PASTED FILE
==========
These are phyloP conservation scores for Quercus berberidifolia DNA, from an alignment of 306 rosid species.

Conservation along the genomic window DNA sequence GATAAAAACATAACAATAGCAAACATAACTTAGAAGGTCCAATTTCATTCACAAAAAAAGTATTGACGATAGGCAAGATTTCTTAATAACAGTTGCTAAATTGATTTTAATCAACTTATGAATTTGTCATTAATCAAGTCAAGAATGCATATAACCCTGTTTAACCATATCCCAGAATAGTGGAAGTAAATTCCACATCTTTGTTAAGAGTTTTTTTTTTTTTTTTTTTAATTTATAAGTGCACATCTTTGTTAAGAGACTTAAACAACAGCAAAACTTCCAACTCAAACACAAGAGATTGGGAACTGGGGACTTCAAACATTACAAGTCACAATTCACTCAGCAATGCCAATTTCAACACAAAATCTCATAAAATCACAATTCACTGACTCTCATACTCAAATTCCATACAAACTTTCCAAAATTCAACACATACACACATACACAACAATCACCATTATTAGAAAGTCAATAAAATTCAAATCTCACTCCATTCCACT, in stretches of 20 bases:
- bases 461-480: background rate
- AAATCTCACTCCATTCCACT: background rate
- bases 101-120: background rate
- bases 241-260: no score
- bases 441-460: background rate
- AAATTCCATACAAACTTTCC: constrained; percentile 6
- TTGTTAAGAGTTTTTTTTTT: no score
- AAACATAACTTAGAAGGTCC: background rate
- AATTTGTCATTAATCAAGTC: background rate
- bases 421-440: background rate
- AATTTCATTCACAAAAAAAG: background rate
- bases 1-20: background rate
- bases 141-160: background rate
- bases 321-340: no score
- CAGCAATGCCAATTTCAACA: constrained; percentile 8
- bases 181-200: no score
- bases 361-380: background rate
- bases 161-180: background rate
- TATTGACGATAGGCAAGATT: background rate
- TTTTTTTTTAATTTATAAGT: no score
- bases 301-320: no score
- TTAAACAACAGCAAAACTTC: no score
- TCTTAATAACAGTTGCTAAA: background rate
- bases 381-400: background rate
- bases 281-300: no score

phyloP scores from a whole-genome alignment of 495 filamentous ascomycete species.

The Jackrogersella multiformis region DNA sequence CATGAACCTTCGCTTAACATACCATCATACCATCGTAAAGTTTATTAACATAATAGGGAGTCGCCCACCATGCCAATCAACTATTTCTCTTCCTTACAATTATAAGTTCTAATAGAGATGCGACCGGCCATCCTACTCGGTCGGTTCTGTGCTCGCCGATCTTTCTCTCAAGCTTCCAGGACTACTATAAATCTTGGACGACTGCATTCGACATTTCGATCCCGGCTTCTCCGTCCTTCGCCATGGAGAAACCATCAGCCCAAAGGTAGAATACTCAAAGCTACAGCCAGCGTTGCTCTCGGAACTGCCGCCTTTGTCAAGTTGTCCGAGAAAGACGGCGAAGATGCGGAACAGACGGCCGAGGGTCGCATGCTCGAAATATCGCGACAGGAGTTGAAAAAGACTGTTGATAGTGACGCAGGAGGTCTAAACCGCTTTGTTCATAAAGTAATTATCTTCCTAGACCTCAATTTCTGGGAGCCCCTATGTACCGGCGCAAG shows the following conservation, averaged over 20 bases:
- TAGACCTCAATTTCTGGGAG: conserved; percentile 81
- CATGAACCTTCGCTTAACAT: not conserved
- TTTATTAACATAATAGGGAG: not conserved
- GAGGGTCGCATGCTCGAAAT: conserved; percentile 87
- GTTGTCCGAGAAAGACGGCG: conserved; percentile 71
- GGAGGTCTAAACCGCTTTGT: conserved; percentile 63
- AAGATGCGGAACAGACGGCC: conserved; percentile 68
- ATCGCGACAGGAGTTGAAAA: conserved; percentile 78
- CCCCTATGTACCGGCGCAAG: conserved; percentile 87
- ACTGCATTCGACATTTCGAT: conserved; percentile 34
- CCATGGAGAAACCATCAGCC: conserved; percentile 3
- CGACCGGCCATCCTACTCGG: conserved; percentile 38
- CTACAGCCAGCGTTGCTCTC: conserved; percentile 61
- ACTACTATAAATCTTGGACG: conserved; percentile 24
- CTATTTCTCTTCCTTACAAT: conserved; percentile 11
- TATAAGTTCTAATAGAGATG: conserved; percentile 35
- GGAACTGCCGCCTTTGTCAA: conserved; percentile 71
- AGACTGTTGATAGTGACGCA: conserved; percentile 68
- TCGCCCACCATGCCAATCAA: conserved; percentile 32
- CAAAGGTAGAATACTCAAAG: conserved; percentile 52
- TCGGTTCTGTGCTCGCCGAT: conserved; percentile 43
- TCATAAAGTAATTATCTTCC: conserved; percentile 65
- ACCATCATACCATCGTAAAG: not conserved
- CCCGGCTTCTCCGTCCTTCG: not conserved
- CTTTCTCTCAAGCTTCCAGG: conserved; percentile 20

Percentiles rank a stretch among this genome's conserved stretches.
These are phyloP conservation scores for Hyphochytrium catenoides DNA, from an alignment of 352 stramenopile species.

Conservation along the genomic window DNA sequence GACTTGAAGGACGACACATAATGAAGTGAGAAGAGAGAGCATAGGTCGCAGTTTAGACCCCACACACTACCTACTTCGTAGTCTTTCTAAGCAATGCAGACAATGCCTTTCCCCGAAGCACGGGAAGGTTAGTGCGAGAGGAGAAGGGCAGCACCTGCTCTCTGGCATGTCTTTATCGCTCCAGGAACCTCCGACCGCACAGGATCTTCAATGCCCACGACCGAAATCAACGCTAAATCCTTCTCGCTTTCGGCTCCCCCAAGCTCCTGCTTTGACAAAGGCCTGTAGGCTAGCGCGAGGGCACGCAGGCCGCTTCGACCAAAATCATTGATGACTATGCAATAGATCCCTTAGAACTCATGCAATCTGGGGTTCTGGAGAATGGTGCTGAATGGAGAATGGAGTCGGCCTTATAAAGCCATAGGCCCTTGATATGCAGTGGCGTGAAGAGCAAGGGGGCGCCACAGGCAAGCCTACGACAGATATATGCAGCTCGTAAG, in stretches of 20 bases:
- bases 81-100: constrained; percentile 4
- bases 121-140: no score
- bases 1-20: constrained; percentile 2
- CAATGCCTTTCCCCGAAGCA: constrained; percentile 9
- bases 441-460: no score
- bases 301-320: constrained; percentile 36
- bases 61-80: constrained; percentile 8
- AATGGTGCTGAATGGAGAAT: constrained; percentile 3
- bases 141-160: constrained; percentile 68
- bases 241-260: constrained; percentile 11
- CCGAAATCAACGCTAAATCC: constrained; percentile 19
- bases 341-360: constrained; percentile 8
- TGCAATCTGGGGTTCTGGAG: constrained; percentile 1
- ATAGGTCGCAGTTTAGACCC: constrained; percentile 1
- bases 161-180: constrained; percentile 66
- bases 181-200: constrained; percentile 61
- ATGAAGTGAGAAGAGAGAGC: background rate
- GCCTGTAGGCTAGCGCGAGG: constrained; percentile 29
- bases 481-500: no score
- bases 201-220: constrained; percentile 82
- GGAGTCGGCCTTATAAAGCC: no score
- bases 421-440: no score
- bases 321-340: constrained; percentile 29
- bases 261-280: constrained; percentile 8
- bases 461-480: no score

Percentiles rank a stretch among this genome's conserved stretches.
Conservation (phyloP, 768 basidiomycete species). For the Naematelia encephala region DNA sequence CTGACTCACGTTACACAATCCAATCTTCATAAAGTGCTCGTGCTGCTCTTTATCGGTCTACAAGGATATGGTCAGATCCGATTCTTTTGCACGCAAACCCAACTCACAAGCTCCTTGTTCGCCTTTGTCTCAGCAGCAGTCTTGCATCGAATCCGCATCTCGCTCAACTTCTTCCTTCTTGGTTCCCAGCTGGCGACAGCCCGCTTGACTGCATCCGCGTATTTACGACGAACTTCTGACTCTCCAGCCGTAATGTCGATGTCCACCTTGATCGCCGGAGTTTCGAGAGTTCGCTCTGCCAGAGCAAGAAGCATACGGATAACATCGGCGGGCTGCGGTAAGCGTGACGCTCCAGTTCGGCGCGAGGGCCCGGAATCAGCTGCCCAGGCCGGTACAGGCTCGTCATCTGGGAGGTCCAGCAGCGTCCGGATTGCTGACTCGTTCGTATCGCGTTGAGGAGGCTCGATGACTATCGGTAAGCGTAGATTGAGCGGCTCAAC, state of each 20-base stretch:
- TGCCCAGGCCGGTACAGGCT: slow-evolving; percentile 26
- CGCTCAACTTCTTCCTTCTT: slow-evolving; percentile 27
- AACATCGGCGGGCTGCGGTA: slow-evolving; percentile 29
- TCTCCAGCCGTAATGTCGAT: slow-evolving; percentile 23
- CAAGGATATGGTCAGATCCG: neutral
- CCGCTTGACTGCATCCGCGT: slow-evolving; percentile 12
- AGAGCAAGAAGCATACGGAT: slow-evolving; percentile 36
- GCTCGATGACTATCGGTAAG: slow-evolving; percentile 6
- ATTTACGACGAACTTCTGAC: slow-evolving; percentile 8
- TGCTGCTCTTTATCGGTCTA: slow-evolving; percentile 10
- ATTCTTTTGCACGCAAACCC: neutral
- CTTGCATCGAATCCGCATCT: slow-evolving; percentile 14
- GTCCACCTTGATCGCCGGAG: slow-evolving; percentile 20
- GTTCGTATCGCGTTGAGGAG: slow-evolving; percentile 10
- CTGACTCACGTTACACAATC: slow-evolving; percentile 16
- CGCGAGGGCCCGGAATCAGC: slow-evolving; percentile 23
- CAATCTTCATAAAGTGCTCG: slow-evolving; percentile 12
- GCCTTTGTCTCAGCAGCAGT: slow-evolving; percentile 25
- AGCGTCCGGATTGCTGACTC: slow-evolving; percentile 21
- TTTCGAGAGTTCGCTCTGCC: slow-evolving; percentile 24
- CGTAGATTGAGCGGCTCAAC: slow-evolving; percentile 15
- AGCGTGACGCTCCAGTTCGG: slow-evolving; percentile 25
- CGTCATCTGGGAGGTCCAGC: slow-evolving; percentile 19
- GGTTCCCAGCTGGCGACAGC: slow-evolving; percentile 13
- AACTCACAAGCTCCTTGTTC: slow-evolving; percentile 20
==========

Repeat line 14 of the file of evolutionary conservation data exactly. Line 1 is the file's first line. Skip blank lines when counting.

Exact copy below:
- bases 1-20: background rate